set by how much can be permitted and still meet the capacitorís
load life specification. Too much temperature rise will cause the
capacitor to exceed its maximum permitted core temperature
and fail quickly, but operation close to the maximum permitted
core temperature dramatically shortens expected life. The load
life specifications for aluminum electrolytic capacitors operating
at maximum permitted core temperature are typically 1000
to 10000 hours. Thatís a load life of six weeks to a year and a

seventh and not long enough time for most applications.

Fast Eddie D 26th February 2014 10:04 PM

And by the way, the capacitors in question are on the low voltage power supply board. One of them is intermittent (tapping it with your fingernail causes it to cut out and come back in) so I will replace all of them on that board and the 7812 regulator too.

The audio capacitors are Luxman brand orange case (" audio grade capacitors made by Elna" according to google). I am contemplating replacing some of them; especially on the tone control board since the tone controls suck on that receiver (I use my own humble preamp with the receiver and it sounds way, way better). The switch on that board has been bad for a long time too so I will try to massage it or else just wire around it. So what do you want to bet that if I replace them with rank and file long life Nichicon or Panasonic capacitors that it won't change the sound? :cool:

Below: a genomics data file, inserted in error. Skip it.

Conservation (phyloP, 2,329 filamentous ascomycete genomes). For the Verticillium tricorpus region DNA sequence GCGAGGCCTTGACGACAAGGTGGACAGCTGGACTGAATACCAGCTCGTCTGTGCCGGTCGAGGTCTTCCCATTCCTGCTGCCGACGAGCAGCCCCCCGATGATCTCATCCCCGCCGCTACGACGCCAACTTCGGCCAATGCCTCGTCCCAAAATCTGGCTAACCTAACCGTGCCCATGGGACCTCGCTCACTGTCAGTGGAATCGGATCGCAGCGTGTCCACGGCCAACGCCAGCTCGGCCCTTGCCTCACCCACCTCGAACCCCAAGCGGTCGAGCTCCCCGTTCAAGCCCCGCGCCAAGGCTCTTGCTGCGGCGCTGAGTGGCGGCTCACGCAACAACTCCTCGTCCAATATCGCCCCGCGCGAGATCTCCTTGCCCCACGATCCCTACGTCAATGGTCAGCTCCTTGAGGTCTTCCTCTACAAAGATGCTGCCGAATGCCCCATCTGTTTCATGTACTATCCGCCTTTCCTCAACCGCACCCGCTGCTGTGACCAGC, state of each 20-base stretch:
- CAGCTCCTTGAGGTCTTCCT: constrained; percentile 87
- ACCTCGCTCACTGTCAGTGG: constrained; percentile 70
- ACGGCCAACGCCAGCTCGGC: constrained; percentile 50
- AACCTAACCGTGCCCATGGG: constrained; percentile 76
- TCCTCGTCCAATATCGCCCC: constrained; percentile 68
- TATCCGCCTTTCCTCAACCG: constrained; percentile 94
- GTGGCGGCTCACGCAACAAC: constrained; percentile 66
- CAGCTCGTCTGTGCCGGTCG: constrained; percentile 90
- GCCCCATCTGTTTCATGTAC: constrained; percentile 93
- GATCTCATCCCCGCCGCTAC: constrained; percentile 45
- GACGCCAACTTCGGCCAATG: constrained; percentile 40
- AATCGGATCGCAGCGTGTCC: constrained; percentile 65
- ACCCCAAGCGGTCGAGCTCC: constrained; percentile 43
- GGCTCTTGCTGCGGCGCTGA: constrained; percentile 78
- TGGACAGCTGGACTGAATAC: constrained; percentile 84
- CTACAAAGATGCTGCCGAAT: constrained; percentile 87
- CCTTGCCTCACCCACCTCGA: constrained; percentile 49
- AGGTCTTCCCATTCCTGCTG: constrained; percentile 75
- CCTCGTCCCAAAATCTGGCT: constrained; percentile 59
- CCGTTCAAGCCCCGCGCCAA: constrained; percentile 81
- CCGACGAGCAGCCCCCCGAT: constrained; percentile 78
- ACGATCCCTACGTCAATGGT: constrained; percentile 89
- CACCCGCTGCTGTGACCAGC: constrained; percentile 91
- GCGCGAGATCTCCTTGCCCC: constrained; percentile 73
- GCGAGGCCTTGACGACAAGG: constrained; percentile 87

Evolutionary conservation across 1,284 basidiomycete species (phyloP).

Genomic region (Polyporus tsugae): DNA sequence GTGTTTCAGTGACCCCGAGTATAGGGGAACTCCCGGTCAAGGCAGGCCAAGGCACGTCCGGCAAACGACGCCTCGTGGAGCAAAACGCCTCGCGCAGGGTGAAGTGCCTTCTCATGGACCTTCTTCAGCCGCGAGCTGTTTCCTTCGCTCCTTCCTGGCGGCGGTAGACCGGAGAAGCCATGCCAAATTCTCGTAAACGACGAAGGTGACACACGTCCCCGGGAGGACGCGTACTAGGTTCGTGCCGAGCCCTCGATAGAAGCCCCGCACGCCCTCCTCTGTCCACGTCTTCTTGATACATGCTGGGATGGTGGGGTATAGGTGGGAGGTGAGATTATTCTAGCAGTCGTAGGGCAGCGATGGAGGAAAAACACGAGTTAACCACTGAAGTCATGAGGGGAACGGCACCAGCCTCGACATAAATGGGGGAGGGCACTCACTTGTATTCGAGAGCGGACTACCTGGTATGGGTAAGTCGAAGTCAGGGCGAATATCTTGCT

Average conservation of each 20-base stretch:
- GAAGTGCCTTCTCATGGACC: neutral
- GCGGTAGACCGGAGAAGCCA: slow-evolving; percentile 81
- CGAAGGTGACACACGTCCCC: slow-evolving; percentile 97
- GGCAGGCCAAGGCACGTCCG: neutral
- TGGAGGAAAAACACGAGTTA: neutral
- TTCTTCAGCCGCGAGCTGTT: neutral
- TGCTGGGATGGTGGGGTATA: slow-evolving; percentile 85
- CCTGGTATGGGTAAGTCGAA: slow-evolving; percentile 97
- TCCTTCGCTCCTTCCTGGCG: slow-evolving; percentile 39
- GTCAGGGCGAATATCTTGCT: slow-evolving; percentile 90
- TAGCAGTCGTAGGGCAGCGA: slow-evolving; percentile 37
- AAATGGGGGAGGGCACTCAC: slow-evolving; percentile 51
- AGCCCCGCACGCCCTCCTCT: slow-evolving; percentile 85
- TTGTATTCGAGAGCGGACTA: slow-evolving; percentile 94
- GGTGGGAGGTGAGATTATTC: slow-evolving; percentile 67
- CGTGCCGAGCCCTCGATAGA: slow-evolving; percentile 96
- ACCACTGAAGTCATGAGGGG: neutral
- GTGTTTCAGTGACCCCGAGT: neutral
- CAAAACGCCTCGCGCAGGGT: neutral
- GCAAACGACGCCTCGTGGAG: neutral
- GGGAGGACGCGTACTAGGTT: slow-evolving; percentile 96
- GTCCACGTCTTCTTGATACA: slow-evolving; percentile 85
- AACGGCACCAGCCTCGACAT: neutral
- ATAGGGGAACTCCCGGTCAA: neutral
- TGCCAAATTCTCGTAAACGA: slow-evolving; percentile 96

Fast Eddie D 26th February 2014 10:07 PM

Quote:

Originally Posted by infinia (Post 3835388)
I would shop for good name brands 1st
higher temp ratings second
low esr third
ripple ratings and operating hours fourth


The ripple current
heats the capacitor and the maximum permitted ripple current is
set by how much can be permitted and still meet the capacitorís
load life specification. Too much temperature rise will cause the
capacitor to exceed its maximum permitted core temperature
and fail quickly, but operation close to the maximum permitted
core temperature dramatically shortens expected life. The load
life specifications for aluminum electrolytic capacitors operating
at maximum permitted core temperature are typically 1000
to 10000 hours. Thatís a load life of six weeks to a year and a

seventh and not long enough time for most applications.

Thanks. This is about what I figured.

infinia 26th February 2014 10:10 PM

IMO ripple ratings is a throw away number pretty much
Cant be verified easily > generated by # crunchers at the factory / it's kinda like MTBF of a HDD LOL